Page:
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CAUGHT ON CAM: 15-Foot Python vs. 5-Foot Alligator -- Who Will Win?

Jan 05, 2017 09:05 AM EST
Alligator
A giant alligator sits on the 14th fairway during the first round of the Zurich Classic at TPC Louisiana on April 25, 2013 in Avondale, Louisiana.
(Photo : Chris Graythen/Getty Images)

A swamp battle between a Burmese python and an alligator has been caught on camera. According to United Press International, the carnage was witnessed and filmed by a reported in South Florida while on a bike ride in a nature preserve in the Everglades.

Capozzi, who is a staff writer for Palm Beach Post writes:

"Right there, just off the edge of Loop Road, no more than 15 feet away, an alligator was rising tail first and belly up over the surface of the water and then plunging back down. It was clear it was moving against its will. Then, as the gator rolled over and sank, something else came into view: the muscular coils of a very large snake."

The stunned reporter described the experience as something mesmerizing and beautiful, but at the same time terrifying. He estimated the alligator to be five-foot long, quite short for the 15-foot python. Although he did not capture a blow by blow fight, the splashes and flipping that the alligator made as it struggles to win the fight, made it clear that he was in the mercy of the coil of a snake.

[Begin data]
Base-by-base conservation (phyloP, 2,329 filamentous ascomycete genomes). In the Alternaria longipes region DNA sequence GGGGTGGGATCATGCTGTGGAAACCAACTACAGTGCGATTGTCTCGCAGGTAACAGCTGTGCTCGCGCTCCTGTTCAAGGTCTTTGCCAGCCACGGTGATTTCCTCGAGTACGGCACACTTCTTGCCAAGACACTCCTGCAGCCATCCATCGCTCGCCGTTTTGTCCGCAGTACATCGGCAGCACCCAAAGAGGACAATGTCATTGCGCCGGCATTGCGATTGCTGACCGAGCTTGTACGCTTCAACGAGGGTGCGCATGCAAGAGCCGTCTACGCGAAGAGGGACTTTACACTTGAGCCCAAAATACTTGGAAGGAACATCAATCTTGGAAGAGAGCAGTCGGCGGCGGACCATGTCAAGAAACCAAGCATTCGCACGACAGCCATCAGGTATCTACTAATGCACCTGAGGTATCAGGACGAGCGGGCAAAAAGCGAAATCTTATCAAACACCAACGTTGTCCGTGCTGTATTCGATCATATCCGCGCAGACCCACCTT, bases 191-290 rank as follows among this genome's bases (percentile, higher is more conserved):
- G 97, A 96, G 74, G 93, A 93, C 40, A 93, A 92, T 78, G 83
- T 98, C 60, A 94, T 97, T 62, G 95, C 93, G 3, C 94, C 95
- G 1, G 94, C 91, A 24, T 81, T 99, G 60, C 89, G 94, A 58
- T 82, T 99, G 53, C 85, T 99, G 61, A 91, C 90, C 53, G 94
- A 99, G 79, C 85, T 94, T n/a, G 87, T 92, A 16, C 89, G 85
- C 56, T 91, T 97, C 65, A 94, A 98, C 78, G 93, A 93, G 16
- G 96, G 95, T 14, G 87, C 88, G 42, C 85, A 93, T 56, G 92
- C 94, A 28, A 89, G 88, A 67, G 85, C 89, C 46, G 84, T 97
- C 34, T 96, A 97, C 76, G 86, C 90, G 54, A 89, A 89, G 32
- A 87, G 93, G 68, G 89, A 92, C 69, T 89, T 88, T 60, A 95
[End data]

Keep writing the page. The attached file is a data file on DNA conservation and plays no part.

"And this python was hard to miss. With giraffe-like blotches across its body and a head topped with an arrow-shaped blotch, it moved like a slinky on steroids, slowly squeezing the life from the poor gator," he adds.

In the end, it was clear that the Burmese python emerged victorious, leaving the poor alligator defeated, and well, eaten.

Local News 10 said that the Burmese python is not a native creature of Florida, so it is suspected that the wild creature was released in open by people. Meanwhile, alligators are known to be populous anywhere in Florida.

National Geographic reported that Burmese pythons are among the largest snakes on Earth. One important trait of Burmese pythons aside from their strong muscles that could crash a prey, is that they are good swimmers. They can stay submerged for up to 30 minutes before surfacing for air.

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